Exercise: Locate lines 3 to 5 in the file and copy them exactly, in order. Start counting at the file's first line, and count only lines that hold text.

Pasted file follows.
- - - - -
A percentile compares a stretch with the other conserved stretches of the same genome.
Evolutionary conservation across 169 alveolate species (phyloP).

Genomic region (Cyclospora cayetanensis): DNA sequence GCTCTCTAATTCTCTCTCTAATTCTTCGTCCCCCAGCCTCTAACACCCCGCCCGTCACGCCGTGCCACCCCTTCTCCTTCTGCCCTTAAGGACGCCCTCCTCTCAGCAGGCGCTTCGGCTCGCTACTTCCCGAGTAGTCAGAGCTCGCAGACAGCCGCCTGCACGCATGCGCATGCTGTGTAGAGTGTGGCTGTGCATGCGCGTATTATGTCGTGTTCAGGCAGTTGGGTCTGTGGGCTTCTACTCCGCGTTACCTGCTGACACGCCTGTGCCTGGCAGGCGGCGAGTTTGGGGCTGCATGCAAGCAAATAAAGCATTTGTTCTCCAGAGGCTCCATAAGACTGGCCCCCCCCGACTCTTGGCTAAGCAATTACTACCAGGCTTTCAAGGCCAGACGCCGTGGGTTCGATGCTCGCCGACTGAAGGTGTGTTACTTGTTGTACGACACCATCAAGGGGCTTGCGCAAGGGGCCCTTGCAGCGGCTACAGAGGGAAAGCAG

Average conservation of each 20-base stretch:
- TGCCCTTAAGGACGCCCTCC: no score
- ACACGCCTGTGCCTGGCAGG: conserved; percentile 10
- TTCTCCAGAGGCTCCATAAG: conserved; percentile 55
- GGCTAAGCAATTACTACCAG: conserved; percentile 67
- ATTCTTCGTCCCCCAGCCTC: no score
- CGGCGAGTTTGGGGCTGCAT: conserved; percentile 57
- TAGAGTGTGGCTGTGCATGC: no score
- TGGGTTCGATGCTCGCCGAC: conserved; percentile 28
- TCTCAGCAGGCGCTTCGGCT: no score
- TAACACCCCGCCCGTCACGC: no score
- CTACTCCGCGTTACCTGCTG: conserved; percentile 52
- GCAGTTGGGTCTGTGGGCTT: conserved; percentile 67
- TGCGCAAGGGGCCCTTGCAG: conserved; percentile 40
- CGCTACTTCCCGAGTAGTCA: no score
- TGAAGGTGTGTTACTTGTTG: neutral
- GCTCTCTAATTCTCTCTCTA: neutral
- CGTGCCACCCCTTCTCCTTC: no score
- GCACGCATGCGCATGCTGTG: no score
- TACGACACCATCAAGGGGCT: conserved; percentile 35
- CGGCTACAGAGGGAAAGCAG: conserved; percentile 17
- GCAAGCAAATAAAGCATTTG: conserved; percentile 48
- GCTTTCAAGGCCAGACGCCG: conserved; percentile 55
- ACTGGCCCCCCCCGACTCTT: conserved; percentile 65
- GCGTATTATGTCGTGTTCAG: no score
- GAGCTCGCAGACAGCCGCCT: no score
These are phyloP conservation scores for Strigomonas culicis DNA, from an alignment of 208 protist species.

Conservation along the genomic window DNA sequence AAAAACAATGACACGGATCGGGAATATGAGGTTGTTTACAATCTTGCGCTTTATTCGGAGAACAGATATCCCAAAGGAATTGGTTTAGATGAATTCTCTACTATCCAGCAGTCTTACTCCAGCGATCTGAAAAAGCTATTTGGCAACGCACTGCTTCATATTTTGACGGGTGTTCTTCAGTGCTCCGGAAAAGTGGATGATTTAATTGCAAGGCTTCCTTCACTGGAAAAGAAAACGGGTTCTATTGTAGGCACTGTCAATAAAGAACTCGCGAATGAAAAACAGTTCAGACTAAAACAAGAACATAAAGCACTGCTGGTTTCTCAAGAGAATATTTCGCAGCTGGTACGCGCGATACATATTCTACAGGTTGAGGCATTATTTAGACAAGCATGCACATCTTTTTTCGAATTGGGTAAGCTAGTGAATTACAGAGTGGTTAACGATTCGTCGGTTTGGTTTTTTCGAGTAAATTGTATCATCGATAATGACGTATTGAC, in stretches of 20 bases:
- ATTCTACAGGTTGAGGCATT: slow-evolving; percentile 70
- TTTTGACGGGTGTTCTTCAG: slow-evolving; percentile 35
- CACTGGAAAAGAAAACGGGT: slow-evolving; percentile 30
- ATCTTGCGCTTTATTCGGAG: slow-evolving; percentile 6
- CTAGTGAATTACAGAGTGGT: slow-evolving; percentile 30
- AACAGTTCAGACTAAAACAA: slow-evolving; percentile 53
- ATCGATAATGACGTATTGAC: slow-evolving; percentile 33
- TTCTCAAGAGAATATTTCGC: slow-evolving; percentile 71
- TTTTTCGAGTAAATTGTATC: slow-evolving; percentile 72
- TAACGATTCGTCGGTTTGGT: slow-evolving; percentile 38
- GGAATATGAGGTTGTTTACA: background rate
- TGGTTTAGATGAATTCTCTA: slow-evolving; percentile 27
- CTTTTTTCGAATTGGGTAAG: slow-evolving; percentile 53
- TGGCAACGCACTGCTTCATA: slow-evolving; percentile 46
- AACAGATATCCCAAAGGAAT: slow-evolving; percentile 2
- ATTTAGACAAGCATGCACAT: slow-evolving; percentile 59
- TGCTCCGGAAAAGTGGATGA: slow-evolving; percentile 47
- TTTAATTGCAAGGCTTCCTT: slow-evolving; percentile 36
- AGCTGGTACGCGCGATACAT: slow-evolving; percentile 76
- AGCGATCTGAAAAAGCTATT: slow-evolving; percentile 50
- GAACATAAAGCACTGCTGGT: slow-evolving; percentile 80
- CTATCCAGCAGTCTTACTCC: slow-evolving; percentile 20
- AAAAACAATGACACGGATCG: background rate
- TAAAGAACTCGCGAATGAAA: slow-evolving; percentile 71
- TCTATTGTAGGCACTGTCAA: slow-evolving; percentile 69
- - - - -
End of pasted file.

Genomic region (Cyclospora cayetanensis): DNA sequence GCTCTCTAATTCTCTCTCTAATTCTTCGTCCCCCAGCCTCTAACACCCCGCCCGTCACGCCGTGCCACCCCTTCTCCTTCTGCCCTTAAGGACGCCCTCCTCTCAGCAGGCGCTTCGGCTCGCTACTTCCCGAGTAGTCAGAGCTCGCAGACAGCCGCCTGCACGCATGCGCATGCTGTGTAGAGTGTGGCTGTGCATGCGCGTATTATGTCGTGTTCAGGCAGTTGGGTCTGTGGGCTTCTACTCCGCGTTACCTGCTGACACGCCTGTGCCTGGCAGGCGGCGAGTTTGGGGCTGCATGCAAGCAAATAAAGCATTTGTTCTCCAGAGGCTCCATAAGACTGGCCCCCCCCGACTCTTGGCTAAGCAATTACTACCAGGCTTTCAAGGCCAGACGCCGTGGGTTCGATGCTCGCCGACTGAAGGTGTGTTACTTGTTGTACGACACCATCAAGGGGCTTGCGCAAGGGGCCCTTGCAGCGGCTACAGAGGGAAAGCAG

Average conservation of each 20-base stretch:
- TGCCCTTAAGGACGCCCTCC: no score